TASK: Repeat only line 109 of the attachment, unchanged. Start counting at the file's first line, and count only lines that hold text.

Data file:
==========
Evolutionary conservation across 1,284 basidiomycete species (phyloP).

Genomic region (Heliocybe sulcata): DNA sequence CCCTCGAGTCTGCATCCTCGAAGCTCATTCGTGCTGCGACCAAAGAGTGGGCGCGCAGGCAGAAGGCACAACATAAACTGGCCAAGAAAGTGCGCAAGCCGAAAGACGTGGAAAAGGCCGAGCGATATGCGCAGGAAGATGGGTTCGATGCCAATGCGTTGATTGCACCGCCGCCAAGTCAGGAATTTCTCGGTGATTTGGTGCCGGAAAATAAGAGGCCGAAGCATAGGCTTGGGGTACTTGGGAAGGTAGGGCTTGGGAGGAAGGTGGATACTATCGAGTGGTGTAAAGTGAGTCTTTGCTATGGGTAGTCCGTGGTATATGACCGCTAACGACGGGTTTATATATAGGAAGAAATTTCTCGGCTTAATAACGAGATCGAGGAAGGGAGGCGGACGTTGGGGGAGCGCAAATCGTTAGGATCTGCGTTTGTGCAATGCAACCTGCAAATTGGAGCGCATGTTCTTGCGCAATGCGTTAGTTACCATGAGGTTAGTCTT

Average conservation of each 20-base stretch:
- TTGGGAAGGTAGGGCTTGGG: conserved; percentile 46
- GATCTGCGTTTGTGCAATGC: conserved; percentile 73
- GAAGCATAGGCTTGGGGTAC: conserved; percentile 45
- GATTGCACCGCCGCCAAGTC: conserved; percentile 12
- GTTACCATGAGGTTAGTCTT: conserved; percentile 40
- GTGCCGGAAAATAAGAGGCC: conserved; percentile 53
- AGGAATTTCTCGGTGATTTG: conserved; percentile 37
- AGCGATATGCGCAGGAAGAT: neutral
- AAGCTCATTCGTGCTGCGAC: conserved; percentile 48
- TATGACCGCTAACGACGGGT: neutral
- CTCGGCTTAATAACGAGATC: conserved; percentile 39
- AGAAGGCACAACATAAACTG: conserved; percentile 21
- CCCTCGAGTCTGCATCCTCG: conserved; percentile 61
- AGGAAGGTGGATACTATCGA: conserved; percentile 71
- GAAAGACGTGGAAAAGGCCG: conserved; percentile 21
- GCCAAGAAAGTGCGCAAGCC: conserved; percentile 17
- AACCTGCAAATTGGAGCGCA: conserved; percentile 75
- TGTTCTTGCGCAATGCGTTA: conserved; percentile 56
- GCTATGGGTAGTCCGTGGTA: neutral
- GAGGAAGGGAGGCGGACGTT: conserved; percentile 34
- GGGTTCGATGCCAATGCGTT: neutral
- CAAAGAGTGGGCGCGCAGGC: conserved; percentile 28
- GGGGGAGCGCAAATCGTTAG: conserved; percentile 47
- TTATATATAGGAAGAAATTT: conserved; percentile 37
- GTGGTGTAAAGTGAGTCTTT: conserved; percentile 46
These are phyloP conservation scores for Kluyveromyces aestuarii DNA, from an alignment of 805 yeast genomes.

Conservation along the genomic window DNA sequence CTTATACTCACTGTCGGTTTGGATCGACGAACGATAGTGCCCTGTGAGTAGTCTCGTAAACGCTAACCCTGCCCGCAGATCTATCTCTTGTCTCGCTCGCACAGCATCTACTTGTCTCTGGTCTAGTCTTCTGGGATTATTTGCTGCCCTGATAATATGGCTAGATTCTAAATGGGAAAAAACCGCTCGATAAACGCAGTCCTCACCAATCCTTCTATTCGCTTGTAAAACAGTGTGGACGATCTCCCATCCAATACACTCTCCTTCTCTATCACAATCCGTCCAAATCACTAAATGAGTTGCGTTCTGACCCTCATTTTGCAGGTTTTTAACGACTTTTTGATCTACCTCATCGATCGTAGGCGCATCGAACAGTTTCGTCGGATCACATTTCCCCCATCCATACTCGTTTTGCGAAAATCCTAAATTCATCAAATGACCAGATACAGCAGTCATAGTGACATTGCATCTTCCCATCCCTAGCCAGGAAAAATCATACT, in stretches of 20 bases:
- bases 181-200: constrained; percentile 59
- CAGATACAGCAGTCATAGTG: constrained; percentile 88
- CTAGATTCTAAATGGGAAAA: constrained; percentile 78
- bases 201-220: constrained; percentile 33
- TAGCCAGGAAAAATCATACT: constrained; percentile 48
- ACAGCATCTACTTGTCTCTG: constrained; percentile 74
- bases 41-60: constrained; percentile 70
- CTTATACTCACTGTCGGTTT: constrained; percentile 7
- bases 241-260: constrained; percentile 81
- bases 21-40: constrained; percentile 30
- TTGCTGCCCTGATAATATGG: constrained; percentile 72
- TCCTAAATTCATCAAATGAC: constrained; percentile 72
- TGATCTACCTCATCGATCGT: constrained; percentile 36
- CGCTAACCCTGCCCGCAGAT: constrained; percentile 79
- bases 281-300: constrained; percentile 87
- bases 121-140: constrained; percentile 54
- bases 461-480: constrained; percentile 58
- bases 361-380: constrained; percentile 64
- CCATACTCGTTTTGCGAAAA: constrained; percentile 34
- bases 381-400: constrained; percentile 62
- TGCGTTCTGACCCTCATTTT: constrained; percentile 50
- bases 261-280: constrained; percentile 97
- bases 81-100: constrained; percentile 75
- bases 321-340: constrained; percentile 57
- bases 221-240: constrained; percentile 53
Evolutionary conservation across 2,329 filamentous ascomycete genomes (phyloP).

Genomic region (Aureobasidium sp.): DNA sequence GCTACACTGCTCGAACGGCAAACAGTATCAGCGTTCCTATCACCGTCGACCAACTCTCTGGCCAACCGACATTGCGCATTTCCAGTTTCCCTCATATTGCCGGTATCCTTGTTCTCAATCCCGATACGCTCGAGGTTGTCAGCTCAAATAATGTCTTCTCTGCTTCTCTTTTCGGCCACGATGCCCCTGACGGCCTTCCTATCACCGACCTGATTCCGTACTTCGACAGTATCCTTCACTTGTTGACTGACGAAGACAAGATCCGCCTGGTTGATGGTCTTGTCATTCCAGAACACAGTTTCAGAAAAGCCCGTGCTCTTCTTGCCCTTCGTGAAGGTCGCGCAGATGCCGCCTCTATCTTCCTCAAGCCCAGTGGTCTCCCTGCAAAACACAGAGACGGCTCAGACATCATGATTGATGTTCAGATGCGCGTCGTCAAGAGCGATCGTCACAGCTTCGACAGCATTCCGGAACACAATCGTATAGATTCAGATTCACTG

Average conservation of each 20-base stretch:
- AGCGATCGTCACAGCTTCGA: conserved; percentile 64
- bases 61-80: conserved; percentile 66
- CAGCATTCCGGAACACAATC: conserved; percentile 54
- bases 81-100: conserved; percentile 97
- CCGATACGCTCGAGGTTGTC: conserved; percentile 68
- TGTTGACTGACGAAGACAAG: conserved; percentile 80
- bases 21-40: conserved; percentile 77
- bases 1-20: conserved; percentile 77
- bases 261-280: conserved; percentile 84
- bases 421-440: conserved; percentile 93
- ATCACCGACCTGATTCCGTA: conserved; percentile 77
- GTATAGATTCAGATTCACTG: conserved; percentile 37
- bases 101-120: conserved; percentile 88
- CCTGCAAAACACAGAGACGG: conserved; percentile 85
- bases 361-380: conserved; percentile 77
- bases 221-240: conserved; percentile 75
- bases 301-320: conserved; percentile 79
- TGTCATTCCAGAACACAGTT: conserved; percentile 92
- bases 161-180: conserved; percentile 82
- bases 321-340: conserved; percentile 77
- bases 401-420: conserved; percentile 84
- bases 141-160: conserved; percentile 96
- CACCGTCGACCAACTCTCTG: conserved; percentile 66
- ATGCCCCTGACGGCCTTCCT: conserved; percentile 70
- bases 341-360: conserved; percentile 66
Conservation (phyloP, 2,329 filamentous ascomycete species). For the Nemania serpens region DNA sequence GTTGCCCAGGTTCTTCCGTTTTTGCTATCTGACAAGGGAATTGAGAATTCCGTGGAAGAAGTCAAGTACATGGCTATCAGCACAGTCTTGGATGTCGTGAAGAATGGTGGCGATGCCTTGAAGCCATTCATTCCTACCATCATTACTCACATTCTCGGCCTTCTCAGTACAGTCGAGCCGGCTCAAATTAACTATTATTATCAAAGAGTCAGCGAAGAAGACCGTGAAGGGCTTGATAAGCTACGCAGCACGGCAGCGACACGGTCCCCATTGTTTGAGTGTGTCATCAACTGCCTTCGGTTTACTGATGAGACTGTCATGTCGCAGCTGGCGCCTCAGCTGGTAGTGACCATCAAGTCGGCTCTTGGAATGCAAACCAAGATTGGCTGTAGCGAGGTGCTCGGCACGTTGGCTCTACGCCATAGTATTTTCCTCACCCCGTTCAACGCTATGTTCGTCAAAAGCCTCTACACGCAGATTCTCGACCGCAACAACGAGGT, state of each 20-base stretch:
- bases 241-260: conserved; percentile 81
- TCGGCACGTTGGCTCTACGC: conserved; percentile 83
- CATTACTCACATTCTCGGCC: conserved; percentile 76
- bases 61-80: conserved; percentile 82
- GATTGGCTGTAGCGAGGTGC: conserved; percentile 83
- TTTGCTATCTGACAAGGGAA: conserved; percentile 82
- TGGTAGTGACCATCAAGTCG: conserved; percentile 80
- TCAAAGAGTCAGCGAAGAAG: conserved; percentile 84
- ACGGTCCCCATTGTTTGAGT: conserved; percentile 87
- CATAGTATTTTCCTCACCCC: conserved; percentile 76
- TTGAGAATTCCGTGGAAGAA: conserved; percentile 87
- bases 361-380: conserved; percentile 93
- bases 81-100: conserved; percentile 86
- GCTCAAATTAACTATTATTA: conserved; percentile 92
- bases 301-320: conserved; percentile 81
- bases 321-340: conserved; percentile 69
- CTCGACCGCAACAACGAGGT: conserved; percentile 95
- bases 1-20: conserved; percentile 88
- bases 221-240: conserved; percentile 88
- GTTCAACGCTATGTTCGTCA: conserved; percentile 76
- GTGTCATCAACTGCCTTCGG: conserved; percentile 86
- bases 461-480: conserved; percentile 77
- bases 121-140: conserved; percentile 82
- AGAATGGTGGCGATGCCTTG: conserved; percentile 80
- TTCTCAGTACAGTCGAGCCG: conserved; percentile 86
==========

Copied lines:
- TTCTCAGTACAGTCGAGCCG: conserved; percentile 86